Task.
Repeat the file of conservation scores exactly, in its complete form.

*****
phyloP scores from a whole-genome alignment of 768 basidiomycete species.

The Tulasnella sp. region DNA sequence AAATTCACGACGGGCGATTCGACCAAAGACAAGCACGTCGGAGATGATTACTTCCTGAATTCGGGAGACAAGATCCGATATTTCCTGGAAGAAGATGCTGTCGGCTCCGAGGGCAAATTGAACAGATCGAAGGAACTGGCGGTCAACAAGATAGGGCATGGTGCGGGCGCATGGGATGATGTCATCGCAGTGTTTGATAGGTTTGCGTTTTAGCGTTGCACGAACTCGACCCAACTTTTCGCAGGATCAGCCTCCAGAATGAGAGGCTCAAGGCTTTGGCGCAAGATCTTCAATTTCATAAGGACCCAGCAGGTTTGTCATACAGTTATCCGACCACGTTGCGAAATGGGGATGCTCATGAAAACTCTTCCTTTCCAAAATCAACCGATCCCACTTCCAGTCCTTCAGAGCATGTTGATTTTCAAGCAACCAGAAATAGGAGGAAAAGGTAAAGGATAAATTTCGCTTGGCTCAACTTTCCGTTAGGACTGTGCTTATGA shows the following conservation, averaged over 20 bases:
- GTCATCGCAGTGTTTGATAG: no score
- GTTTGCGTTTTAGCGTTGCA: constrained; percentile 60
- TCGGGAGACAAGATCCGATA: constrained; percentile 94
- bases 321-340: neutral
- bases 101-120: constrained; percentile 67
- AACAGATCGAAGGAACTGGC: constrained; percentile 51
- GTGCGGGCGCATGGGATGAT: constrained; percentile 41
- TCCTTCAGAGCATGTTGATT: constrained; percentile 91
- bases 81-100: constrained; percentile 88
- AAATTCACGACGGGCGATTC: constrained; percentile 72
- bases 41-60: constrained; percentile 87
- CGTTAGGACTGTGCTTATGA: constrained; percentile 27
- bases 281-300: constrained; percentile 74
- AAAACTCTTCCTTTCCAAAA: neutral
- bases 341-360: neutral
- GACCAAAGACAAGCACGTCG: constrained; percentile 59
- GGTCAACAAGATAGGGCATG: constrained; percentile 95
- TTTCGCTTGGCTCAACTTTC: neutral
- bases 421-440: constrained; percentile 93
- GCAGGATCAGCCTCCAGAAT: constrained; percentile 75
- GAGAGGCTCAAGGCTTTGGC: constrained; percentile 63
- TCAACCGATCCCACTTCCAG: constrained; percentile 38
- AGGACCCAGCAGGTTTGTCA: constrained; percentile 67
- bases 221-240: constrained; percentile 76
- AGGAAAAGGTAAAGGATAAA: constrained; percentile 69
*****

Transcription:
phyloP scores from a whole-genome alignment of 768 basidiomycete species.

The Tulasnella sp. region DNA sequence AAATTCACGACGGGCGATTCGACCAAAGACAAGCACGTCGGAGATGATTACTTCCTGAATTCGGGAGACAAGATCCGATATTTCCTGGAAGAAGATGCTGTCGGCTCCGAGGGCAAATTGAACAGATCGAAGGAACTGGCGGTCAACAAGATAGGGCATGGTGCGGGCGCATGGGATGATGTCATCGCAGTGTTTGATAGGTTTGCGTTTTAGCGTTGCACGAACTCGACCCAACTTTTCGCAGGATCAGCCTCCAGAATGAGAGGCTCAAGGCTTTGGCGCAAGATCTTCAATTTCATAAGGACCCAGCAGGTTTGTCATACAGTTATCCGACCACGTTGCGAAATGGGGATGCTCATGAAAACTCTTCCTTTCCAAAATCAACCGATCCCACTTCCAGTCCTTCAGAGCATGTTGATTTTCAAGCAACCAGAAATAGGAGGAAAAGGTAAAGGATAAATTTCGCTTGGCTCAACTTTCCGTTAGGACTGTGCTTATGA shows the following conservation, averaged over 20 bases:
- GTCATCGCAGTGTTTGATAG: no score
- GTTTGCGTTTTAGCGTTGCA: constrained; percentile 60
- TCGGGAGACAAGATCCGATA: constrained; percentile 94
- bases 321-340: neutral
- bases 101-120: constrained; percentile 67
- AACAGATCGAAGGAACTGGC: constrained; percentile 51
- GTGCGGGCGCATGGGATGAT: constrained; percentile 41
- TCCTTCAGAGCATGTTGATT: constrained; percentile 91
- bases 81-100: constrained; percentile 88
- AAATTCACGACGGGCGATTC: constrained; percentile 72
- bases 41-60: constrained; percentile 87
- CGTTAGGACTGTGCTTATGA: constrained; percentile 27
- bases 281-300: constrained; percentile 74
- AAAACTCTTCCTTTCCAAAA: neutral
- bases 341-360: neutral
- GACCAAAGACAAGCACGTCG: constrained; percentile 59
- GGTCAACAAGATAGGGCATG: constrained; percentile 95
- TTTCGCTTGGCTCAACTTTC: neutral
- bases 421-440: constrained; percentile 93
- GCAGGATCAGCCTCCAGAAT: constrained; percentile 75
- GAGAGGCTCAAGGCTTTGGC: constrained; percentile 63
- TCAACCGATCCCACTTCCAG: constrained; percentile 38
- AGGACCCAGCAGGTTTGTCA: constrained; percentile 67
- bases 221-240: constrained; percentile 76
- AGGAAAAGGTAAAGGATAAA: constrained; percentile 69